Common questions about compiling a list of references

One of the last things many job seekers do prior to submitting a resume is tack on the perfunctory “References Available Upon Request” at the bottom of the document. Most don’t give the statement a second thought and include it more out of habit than anything else. But the truth is that this short sentence plays a much greater part in your chances of landing the position you seek than you might realize. Many companies are diligent about checking references.

Following are some common questions and answers to help you pass the test if a prospective employer takes you up on your offer to provide a list of references.

Do employers really conduct reference checks?

Yes. Though not all companies are so thorough when selecting new employees, most will take the time to contact at least a few of your references. And the likelihood of a hiring manager wanting to speak to people who can vouch for your skills, experience and quality of work increases as you apply for higher-level positions. Submitting a hastily compiled list of individuals who do not know your professional qualifications well — or, worse, not providing any references at all — could cost you your shot at the job.

Who should I include on my list of references?

In general, hiring managers want to speak with people you have worked closely with in the past. That includes immediate supervisors and colleagues. The best references are those people with whom you collaborated frequently or for long periods of time. So, although you may have communicated with the CIO on occasion, he probably knows little about your day-to-day responsibilities and performance, making him a poor choice.

When selecting a reference, also make sure the person will portray you in a positive light. If you have any concern about the comments the individual might offer, it’s best to leave him off the list. Touch base with those you’d like to serve as references before giving their names and contact information to a prospective employer, to make sure they are comfortable serving this role. Also provide references with a copy of your resume, a few key points that you’d like them to convey and an idea of the types of positions you are pursuing.

Can I include my friends or family?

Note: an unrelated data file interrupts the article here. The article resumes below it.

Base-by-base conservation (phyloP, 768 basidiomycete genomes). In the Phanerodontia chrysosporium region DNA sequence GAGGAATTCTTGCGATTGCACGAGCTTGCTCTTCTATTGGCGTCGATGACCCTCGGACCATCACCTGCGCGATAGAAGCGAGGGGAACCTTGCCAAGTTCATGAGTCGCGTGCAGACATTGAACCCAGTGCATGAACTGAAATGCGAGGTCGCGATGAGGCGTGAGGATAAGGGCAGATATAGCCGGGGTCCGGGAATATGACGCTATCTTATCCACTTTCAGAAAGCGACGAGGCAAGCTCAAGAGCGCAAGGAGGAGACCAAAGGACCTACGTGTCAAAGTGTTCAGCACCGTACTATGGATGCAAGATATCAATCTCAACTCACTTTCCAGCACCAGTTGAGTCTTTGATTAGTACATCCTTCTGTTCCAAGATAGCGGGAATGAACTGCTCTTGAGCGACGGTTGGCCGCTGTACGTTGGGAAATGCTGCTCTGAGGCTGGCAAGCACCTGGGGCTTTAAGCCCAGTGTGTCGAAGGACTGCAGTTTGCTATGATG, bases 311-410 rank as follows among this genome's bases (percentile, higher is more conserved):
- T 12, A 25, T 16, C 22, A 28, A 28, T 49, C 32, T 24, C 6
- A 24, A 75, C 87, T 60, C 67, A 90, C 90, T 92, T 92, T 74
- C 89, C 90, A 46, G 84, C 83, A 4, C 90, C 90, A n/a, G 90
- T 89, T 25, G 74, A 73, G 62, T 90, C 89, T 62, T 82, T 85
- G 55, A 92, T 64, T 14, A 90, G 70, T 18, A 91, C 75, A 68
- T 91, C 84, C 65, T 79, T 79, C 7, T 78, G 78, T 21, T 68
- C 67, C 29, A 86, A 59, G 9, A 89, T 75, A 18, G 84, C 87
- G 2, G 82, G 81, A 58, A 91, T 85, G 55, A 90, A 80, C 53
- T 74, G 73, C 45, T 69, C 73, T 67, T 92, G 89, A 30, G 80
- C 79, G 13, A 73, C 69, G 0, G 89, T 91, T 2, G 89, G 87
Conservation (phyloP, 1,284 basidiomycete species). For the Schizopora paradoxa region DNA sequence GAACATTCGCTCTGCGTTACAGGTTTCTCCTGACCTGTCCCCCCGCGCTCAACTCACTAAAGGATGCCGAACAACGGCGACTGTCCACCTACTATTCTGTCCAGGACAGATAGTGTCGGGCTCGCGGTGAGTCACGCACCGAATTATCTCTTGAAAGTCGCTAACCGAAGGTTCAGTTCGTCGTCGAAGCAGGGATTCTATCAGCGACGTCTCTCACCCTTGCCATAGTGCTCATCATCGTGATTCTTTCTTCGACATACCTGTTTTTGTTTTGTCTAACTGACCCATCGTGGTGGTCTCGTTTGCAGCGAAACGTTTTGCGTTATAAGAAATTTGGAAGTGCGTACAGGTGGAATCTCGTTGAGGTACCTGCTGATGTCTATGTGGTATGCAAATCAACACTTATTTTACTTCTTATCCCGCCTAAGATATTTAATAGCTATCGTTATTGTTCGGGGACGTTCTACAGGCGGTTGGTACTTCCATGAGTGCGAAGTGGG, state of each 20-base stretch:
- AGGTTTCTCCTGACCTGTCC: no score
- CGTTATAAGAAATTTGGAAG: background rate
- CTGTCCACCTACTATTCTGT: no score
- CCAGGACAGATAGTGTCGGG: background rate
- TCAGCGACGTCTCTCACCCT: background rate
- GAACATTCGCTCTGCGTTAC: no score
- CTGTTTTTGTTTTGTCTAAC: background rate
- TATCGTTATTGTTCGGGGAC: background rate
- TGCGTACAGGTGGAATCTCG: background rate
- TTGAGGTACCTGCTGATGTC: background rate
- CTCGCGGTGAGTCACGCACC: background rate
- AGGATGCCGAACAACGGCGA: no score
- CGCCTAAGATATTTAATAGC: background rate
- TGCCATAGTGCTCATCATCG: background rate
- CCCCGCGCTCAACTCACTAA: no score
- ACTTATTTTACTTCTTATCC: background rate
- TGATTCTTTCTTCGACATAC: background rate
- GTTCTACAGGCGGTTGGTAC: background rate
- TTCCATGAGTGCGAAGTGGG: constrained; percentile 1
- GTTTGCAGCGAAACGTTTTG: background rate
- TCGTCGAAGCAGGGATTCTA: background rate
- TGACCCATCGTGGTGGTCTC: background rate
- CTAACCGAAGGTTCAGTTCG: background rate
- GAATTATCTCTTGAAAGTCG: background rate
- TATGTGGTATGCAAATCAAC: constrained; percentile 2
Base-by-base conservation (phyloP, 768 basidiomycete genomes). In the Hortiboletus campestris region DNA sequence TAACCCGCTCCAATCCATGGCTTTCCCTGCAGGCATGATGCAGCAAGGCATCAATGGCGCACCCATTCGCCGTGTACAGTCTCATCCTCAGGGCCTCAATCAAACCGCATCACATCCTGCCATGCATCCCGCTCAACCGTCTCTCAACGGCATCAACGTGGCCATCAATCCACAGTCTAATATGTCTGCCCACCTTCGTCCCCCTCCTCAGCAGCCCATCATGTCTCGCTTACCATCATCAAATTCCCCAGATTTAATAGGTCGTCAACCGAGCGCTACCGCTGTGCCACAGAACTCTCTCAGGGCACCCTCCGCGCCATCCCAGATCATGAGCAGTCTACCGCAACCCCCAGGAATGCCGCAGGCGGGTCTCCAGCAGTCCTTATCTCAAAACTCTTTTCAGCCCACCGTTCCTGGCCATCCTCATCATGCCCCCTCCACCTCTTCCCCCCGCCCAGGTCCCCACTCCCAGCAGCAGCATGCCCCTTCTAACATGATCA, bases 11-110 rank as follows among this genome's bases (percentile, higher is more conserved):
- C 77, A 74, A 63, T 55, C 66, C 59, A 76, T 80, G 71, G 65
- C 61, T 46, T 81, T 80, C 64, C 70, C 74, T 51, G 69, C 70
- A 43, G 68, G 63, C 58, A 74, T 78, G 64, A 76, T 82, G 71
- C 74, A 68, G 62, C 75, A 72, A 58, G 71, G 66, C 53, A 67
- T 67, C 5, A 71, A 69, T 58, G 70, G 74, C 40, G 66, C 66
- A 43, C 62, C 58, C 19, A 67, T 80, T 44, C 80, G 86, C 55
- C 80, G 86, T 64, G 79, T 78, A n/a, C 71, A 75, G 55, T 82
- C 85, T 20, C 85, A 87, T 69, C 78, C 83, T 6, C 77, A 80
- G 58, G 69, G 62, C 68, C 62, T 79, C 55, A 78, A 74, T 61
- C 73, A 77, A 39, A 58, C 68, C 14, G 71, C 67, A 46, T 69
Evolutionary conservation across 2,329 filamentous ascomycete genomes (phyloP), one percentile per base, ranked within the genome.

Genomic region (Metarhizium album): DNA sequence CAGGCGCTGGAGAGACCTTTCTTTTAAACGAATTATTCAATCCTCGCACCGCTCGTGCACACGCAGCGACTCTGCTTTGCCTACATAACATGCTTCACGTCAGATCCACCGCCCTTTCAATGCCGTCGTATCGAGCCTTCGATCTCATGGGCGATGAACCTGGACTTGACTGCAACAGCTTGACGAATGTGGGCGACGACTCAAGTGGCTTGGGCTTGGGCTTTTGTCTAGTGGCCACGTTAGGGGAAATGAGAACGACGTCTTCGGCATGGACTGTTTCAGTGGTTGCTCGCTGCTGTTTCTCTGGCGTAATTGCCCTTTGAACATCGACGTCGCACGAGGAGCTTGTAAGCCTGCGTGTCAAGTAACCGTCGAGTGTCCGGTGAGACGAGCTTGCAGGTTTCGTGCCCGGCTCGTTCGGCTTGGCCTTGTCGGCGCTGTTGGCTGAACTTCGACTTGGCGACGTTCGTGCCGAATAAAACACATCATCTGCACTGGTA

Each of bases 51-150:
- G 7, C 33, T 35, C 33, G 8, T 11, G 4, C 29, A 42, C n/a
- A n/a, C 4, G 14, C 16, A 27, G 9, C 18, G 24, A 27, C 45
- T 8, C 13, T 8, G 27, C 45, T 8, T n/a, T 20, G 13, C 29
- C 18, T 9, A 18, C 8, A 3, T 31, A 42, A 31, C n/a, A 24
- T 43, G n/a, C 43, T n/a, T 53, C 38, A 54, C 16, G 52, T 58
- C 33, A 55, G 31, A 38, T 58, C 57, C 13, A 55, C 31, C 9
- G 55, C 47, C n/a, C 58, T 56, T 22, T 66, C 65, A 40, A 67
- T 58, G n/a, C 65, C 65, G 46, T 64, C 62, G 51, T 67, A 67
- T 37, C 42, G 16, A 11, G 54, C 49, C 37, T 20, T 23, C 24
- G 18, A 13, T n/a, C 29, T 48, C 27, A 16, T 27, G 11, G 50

Most hiring managers feel that relatives and personal acquaintances provide little value when it comes to reference-checking because it’s unlikely that these contacts will provide an objective assessment of your professional abilities.

How many references should I list?

Three to five references is usually adequate.

How should I present my list of references to employers?

List your references on a separate sheet of paper that has a similar format as your resume. It should include each person’s full name, current company and title, telephone number and e-mail address. Also provide a brief description of your relationship to the individual (“Supervisor at XYZ Co. from 1999-2001”) as well as a short statement explaining why you included him (“Mr. Smith and I worked closely on a number of critical network security upgrades. He can attest to my knowledge of virus-detection software, attention to detail and ability to complete tasks on time.”).

What if a prospective employer wants to speak to my current supervisor, who doesn’t yet know I’m planning to leave the company?

Most hiring managers will respect your wish to keep your job search secret. But the prospective employer might insist in some cases, especially if you do not have a well-developed work history. If you find yourself in this predicament, offer to provide the hiring manager with the name and contact information of a current colleague instead. Just be sure the reference will be discreet about your request.

What if the prospective employer has a hard time reaching my references?

It’s up to you to ensure that prospective employers can gain access to your references. Hiring managers should not have to chase down your contacts. Therefore, it is vital that you ensure not only that you have each person’s current contact information but also that he will be available to speak on your behalf. Also impress upon your references the importance of responding promptly to people who contact them to learn more about you. Do your part by giving your contacts a heads-up that you are interviewing and they may get a call from the hiring manager.

Though often an afterthought, your employment references may play a key role in the success of your next job search. After all, the information a reference shares could prompt a hiring manager to extend you the job offer — or cross you off the list of potential candidates. So, take some time to carefully select the individuals you want to direct prospective employers to, and make sure “References Available Upon Request” is more than an empty statement.

— Katherine Spencer Lee is executive director of Robert Half Technology, a leading provider of IT professionals on a project and full-time basis. Robert Half Technology has more than 100 locations in the North America and Europe and offers online job search services at this Web site.

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